After four years without a job and two years living in a Motel 6 in Inglewood, Jay Payne is Christmas shopping for the first time in a long while.
His three children, ages 7, 13, and 15, have asked him for a Nintendo 3DS gaming console and a PlayStation system, gadgets the 37-year-old single father has frantically tried — and failed — to budget for. Payne, who landed a parking lot security job this month, is hunting for gifts in the few places he can afford: dollar stores.
"I can drop four quarters and buy my kids a toy here, and they'll love it," said Payne, browsing at a 99 Cents Only store in Los Angeles one recent night. "It's a blessing for the holidays."
Dollar stores have evolved into a go-to spot for holiday shoppers on a tight budget or trying to get more value for their money. In contrast with the often dingy spaces they once occupied, many have undergone renovations and are stocked with a bounty of Christmas trees, wrapping paper, toys and inexpensive electronics for the holiday season. Some even carry steaks.
With the job market and economy still unsettled, dollar stores are predicted to perform robustly as shoppers of all incomes flock there to pick up cheap decor and presents. For the fourth quarter, the category is expected to post a sales increase of 4.2% or higher at stores open at least a year, according to business data firm Thomson Reuters.
Although dollar stores have attracted higher-income customers in recent years, the fallout of the nation's economic downturn is still especially evident in the aisles of these low-cost stores during the holidays.
Dollar stores — which typically offer most items for $1 or less, and sometimes goods from $5 to $10 or higher — have expanded rapidly in recent years. Several chains, including Dollar General Corp., based in Tennessee, and Family Dollar Stores Inc. of North Carolina operate thousands of stores and plan to expand in the West, the home turf of 99 Cents Only Stores Inc. The City of Commerce company has nearly 300 stores, mostly in California.
Other retailers say dollar stores don't necessarily equate to the best value for holiday gifts.
Brian Hanover, a spokesman at Sears Holding Corp., which owns the Sears and Kmart chains, said shoppers may go to dollar stores for the "perceived cost" and convenience. But great bargains on sturdier and better-quality gifts can be found elsewhere, he said.
"Whether a gift is a stocking stuffer or not, even if it's something small, it's nice if it's something of quality," Hanover said.
The dollar chains are bolstered by the financial anxiety of their core customers — people such as Cindy Cordon, who holds a part-time retail job and cares for her 4-year-old son alone.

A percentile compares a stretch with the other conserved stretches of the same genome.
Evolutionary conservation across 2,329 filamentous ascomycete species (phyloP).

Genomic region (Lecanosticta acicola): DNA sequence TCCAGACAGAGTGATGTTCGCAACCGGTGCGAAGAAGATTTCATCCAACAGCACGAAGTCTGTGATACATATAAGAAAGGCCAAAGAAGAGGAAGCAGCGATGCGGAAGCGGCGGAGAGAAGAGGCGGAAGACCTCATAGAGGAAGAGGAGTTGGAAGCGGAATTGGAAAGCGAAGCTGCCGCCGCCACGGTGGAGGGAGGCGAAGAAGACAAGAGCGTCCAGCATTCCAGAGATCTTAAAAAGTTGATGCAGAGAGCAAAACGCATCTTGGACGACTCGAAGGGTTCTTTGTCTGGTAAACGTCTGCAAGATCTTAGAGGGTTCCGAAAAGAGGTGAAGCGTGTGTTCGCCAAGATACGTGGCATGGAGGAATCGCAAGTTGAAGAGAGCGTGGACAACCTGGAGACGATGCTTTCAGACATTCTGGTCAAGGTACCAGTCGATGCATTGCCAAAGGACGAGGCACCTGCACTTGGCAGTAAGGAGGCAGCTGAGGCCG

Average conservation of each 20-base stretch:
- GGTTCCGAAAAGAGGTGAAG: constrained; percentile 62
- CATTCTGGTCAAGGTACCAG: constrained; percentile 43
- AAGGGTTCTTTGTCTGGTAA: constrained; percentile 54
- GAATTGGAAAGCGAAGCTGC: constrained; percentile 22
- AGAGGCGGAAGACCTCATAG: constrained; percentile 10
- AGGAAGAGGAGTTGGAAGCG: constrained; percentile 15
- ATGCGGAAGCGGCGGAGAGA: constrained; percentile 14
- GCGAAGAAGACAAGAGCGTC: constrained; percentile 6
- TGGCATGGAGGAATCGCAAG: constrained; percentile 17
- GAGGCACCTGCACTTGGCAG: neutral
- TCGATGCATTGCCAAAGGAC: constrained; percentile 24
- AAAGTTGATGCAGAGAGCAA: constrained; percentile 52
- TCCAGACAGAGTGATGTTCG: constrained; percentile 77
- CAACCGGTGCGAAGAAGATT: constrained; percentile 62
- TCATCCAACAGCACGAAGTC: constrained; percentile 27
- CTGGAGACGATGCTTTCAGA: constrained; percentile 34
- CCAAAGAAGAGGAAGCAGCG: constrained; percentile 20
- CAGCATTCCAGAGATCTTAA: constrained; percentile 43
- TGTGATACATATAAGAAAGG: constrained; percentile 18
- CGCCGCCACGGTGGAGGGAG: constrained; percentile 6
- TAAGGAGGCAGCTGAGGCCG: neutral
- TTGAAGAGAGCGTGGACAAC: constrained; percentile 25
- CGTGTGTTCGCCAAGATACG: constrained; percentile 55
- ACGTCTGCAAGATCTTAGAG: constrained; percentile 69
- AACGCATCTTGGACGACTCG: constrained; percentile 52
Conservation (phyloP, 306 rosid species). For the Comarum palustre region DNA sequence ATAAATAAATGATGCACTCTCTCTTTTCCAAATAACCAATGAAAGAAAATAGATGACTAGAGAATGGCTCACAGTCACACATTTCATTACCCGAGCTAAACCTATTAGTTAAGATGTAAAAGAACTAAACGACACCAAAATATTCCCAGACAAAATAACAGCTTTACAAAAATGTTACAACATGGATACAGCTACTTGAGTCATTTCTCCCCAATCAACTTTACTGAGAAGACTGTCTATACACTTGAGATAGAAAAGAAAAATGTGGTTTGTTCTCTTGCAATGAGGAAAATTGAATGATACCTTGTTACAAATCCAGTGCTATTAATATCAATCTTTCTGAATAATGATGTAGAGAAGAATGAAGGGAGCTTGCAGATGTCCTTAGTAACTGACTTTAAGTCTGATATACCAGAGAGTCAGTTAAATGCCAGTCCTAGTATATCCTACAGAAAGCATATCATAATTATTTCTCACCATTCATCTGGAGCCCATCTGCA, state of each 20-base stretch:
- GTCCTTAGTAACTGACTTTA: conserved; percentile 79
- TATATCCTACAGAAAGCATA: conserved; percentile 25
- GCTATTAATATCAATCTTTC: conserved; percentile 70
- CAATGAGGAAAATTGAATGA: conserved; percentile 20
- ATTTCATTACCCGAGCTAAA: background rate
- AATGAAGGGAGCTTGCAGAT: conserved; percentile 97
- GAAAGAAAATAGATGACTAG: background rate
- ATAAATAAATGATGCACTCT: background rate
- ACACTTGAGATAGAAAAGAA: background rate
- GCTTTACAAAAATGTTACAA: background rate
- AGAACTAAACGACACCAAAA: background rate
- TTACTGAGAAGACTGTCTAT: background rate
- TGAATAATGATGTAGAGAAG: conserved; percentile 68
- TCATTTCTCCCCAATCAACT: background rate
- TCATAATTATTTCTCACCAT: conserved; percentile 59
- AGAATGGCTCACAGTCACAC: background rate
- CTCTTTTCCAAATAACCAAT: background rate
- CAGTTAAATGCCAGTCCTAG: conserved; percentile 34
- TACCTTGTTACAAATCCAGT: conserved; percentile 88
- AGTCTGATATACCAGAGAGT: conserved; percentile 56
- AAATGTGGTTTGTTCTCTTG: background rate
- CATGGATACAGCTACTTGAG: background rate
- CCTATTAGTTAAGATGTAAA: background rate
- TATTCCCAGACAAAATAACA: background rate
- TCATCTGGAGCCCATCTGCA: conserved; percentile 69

The Los Angeles resident used to shop at discounters such as Wal-Mart and Target, but traded down after getting her work hours slashed after the recession. On a recent weekend night, Cordon, 20, walked the aisles of a Dollar Tree store in Los Angeles, carefully inspecting a plastic dump truck and a plush bear, both for $1, before putting them back on the shelf.
"I think, if I plan carefully, I can get my son a few things from here for Christmas," Cordon said, holding an empty shopping basket. "But maybe I won't be able to do even that.
"Lucky he's only 4 years old right now," she said. "He won't know the difference until he gets older."
Catering to customers like Cordon, Family Dollar this year upped its assortment of toys by 10% over 2010, and focused on growing its $5 and $10 selections. Its stores also carry more expensive electronics such as a $25 MP3 player and a $30 digital flip camera.
"Value is especially important this time of the year," company spokesman Josh Braverman said. "Some of our customers are single moms, and everyone has a story to tell. If they have four quarters they can come and buy something for their kid."
Other chains such as 99 Cents Only are also focused on spicing up their holiday mix.
"The season was focused on bringing in a lot of home decor, Christmas lights, scenic backgrounds," said Vivian Son, a senior buyer at 99 Cents Only. "We're also expanding our cold-weather wear — hats and scarves and those types of things — and improving the quality."
Consumers ranked dollar stores second, after online retailers, as the top places they plan to shop for the holiday season, according to a recent Nielsen national survey.
The biggest growth driver for dollar stores are shoppers earning more than $100,000, who have increasingly turned to the stores for household necessities, said James Russo, Nielsen's vice president of global consumer insights. Since 2008, such shoppers have increased their trips to dollar stores by 11% and the average size of each purchase by 23%.
That has prompted stores to spruce up their holiday offerings of festive decor, and even pricier gift items.
"The initial reaction is surprise, because the connotation that dollar stores still has is 'these items are all under a dollar,'" Russo said. "But they are offering bigger-ticket items, and people are buying more."
Dollar stores are also helping fuel another holiday trend — handmade holiday gifts.
Cypress Newton had all but given up on Christmas for her two children, Octavian, 9, and Wrenye, 16, before deciding to fill up baskets loaded with trinkets culled from 99 Cents Only.
"I basically decided not to make it a big deal this year, without killing the spirit and joy of Christmas," said the Inglewood resident, who blamed "the recession and bills" for cutting back her holiday budget to almost zero this year. "If you can make something, you still show the love and it doesn't have to cost a lot."
Russo said dollar stores are working hard to offer products and services that attract shoppers during the holiday season and beyond.
"You are talking about thousands of stores" around the country, he said. "They are very convenient for shopping."